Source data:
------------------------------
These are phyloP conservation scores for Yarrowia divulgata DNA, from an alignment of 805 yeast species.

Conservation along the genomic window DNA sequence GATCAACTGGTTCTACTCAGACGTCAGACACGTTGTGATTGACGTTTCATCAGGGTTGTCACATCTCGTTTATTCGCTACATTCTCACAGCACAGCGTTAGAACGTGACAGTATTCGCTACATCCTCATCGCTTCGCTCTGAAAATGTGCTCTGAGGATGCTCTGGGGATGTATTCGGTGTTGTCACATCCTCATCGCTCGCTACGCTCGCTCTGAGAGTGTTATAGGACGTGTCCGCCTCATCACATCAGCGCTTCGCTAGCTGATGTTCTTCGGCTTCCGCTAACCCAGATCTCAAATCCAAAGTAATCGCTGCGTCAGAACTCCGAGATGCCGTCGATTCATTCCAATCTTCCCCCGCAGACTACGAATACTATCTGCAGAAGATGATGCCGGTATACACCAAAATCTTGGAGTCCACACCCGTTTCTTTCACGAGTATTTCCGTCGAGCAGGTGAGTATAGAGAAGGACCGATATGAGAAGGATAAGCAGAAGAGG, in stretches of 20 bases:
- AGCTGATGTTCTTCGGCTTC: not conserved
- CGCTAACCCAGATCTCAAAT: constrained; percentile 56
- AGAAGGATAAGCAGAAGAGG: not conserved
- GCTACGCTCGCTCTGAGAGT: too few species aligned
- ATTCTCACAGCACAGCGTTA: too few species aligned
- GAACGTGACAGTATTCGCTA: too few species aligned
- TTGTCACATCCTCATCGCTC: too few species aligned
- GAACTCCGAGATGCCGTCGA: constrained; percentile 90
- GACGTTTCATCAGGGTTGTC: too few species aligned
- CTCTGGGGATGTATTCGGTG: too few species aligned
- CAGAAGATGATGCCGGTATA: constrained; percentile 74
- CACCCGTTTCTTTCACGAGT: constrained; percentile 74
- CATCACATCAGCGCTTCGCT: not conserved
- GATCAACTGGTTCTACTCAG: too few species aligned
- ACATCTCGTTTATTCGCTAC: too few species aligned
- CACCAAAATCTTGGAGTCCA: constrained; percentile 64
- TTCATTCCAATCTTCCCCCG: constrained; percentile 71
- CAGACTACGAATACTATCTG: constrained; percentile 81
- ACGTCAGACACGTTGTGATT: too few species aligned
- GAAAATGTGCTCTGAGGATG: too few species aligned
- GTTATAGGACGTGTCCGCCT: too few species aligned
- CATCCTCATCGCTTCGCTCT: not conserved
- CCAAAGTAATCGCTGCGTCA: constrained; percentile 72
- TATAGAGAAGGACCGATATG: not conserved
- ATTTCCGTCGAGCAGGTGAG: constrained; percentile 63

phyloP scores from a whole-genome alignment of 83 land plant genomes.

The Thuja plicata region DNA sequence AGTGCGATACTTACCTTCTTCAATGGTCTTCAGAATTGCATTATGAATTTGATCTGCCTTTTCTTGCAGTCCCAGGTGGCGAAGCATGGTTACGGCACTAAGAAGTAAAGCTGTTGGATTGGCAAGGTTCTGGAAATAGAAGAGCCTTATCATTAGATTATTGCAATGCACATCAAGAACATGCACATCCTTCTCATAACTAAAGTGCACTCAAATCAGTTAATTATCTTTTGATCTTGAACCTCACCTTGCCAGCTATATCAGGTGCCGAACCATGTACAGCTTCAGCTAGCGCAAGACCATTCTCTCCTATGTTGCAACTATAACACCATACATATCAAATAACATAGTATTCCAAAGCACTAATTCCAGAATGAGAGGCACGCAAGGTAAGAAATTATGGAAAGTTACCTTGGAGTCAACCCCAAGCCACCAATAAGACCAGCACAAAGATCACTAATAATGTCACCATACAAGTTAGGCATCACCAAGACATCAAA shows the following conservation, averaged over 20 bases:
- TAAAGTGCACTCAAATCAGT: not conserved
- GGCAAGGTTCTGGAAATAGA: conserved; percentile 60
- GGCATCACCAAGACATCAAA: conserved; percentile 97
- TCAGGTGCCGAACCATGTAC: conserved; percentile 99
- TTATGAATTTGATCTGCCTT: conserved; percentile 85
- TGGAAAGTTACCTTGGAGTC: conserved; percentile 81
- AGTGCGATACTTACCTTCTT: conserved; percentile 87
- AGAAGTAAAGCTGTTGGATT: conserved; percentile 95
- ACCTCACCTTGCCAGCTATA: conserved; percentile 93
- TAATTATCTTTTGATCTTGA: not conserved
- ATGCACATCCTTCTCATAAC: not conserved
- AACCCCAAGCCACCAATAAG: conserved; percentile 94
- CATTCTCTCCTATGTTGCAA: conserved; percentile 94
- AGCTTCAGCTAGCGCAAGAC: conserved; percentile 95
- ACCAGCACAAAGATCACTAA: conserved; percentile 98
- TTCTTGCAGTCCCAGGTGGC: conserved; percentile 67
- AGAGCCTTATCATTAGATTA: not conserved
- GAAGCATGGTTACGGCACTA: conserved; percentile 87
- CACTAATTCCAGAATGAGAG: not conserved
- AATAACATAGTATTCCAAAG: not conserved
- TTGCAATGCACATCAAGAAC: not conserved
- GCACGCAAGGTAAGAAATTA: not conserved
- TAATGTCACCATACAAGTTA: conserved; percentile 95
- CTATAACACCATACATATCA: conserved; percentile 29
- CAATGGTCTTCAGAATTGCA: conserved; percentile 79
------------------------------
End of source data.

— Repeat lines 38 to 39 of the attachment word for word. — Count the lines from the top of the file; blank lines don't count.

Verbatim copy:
- ACCTCACCTTGCCAGCTATA: conserved; percentile 93
- TAATTATCTTTTGATCTTGA: not conserved